Unfortunately for her, the research evidence, as well as the actual human evidence that I’ve seen, shows that recovery from addiction comes in many colors and flavors, like pretty much everything else in life. We’ve covered research on all about addiction before showing that the best evidence to date actually calls into question the idea that relapse is the necessary disaster so many paint it as. The fact that the majority of those who meet criteria for drug dependence at some point in their life actually recover on their won is also there, and although this does nothing to reduce the impact of addiction on all those who have an incredibly difficult time quitting, it’s there and can’t be ignored. Drug dependence is almost certainly not a one size problem and the solution is probably far from a one-size-fits-all, no matter how much you like your own solution.

So there’s cognitive behavioral therapy, peer support solutions (like SMART Recovery, Rational Recovery, Life Ring, 12 Step groups like Alcoholics Anonymous, and more), medication-supported recovery (like Suboxone, Methadone, Vivitrol and more), Motivational interviewing and other Motivational Enhancement techniques, as well as a whole host of psychotheraputic approaches that are more eclectic. No research we have to date indicates that any of these approaches is necessarily more effective than others, which means that they are all essentially equally effective. We’ve already talked about some combinations that work very well together, like PHP programs for physicians, but there is absolutely nothing to indicate that the 12-steps (for examples) are somehow superior to CBT, or Rational Recovery, when it comes to treating addiction.

If you get better, you’re a success in my book

When it comes down to it, whether this Florida 12-stepper likes it or not, I am still a social drinker and I still don’t believe that this nullifies any of my other achievements or my successful recovery. More importantly, it doesn’t nullify the success of millions of others, no matter how poorly it fits with some people’s notions. When a life gets overrun by drug use or another addiction, a successful outcome to me means recapturing a functional life that is no longer dictated by the pursuit of that addictive behavior. Anything more or less is a personal preference sort of thing. The problem with these idiots who will absolutely ignore success because it doesn’t conform to their expectations is that they drive people out of treatment and away from success and that is not okay. I’ll continue to call them out for their narrow mindedness and hopefully eventually, their voice will be far from the dominant one.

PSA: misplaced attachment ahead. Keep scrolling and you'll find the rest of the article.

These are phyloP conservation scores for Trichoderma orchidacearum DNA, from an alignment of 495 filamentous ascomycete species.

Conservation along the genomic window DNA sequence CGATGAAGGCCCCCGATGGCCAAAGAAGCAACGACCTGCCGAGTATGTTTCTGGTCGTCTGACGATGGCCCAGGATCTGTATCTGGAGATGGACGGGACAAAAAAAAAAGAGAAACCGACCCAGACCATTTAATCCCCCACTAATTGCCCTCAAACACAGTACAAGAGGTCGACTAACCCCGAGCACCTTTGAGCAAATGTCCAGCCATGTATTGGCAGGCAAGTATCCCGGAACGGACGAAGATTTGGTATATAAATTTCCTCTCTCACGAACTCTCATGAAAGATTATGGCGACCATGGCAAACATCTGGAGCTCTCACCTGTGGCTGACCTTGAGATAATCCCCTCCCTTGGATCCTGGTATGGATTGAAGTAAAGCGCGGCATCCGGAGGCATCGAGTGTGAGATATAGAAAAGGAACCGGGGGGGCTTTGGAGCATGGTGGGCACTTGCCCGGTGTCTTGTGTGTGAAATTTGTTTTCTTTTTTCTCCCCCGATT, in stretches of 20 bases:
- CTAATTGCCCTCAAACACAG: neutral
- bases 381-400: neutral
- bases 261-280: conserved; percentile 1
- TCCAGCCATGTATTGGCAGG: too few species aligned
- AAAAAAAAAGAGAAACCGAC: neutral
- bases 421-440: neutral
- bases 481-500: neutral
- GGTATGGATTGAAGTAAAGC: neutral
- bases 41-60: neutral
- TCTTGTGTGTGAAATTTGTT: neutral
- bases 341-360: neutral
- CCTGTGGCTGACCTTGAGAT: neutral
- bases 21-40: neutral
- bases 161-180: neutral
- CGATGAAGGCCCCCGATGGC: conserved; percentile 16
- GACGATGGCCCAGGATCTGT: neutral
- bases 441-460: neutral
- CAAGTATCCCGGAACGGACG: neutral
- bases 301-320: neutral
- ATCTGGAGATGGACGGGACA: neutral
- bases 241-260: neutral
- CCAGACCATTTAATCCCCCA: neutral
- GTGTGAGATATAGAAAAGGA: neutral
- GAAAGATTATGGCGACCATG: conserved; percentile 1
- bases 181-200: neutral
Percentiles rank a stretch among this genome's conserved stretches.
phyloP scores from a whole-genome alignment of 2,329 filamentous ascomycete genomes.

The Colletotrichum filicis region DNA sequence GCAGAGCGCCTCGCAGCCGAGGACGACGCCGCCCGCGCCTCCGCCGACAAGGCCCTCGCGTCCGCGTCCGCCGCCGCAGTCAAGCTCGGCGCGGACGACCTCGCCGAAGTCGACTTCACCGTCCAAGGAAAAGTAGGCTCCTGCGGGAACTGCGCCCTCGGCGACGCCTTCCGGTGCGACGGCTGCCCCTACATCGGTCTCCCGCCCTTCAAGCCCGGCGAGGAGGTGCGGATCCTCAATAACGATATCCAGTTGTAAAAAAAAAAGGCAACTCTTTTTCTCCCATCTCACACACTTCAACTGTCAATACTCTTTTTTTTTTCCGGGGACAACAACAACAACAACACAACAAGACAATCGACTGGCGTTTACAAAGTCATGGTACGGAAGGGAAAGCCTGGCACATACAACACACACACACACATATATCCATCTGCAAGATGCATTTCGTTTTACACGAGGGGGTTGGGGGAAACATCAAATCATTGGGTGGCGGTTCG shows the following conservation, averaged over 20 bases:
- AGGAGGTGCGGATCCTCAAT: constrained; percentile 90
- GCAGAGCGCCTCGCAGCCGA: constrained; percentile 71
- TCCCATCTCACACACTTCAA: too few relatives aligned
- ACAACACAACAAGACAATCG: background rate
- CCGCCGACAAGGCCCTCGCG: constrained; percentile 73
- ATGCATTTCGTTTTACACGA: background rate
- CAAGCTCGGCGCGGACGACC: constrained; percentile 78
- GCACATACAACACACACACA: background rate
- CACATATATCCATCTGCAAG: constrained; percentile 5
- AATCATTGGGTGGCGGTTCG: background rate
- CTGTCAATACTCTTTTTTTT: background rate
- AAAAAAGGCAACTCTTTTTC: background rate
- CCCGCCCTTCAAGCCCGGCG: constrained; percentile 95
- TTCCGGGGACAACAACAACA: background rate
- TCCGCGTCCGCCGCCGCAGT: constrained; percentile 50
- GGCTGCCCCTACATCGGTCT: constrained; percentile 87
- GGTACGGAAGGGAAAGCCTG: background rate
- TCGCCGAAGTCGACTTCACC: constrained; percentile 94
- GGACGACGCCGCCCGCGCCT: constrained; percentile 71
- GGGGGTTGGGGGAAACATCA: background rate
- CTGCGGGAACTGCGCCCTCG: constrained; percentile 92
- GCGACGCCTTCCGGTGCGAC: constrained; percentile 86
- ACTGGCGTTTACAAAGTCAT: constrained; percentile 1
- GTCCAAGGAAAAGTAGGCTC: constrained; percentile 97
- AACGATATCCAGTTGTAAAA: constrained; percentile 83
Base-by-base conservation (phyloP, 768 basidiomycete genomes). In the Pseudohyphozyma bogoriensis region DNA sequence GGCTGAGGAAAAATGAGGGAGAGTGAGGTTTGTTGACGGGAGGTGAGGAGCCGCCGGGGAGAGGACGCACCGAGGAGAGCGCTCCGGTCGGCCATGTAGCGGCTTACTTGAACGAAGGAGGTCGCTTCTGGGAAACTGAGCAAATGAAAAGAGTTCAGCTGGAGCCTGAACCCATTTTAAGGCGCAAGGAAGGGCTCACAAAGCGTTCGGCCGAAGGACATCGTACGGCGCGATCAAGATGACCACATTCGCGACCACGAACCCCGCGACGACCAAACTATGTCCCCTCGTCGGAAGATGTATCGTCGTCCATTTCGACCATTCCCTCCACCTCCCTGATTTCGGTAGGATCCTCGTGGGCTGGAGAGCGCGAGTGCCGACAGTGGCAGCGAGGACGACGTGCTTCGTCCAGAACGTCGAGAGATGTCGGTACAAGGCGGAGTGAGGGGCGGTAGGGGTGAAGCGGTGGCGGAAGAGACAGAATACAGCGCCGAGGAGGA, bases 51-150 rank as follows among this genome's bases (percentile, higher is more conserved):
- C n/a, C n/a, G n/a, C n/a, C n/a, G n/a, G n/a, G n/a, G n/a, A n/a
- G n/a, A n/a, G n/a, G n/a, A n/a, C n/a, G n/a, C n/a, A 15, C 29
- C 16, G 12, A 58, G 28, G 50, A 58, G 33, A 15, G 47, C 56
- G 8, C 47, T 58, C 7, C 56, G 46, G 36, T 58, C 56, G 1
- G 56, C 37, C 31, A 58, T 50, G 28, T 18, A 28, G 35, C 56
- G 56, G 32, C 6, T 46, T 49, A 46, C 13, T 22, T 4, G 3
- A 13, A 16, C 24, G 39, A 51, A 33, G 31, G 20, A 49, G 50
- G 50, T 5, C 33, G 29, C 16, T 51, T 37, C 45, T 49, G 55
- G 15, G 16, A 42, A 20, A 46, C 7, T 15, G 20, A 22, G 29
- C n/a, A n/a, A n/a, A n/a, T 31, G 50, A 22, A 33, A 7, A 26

About Addiction: Prescription Medication, Alcoholic Energy Drinks, and Video Games

If you want to learn about addiction to drugs, alcohol, sex, and more, you’ve come to the right place. Check out some of our discoveries for online content about addiction.

Prescription Medication

Psy Post- Ever encounter prescription labels that warn you to not drive when you are using it ? Well this is good advice because prescribed medications are responsible for over 3 percent of automobile accidents in France.  Driving performance is classified into 4 levels of risk, from level 0 (no or negligible risk) to level 3 (major risk). Continue reading “About Addiction: Prescription Medication, Alcoholic Energy Drinks, and Video Games”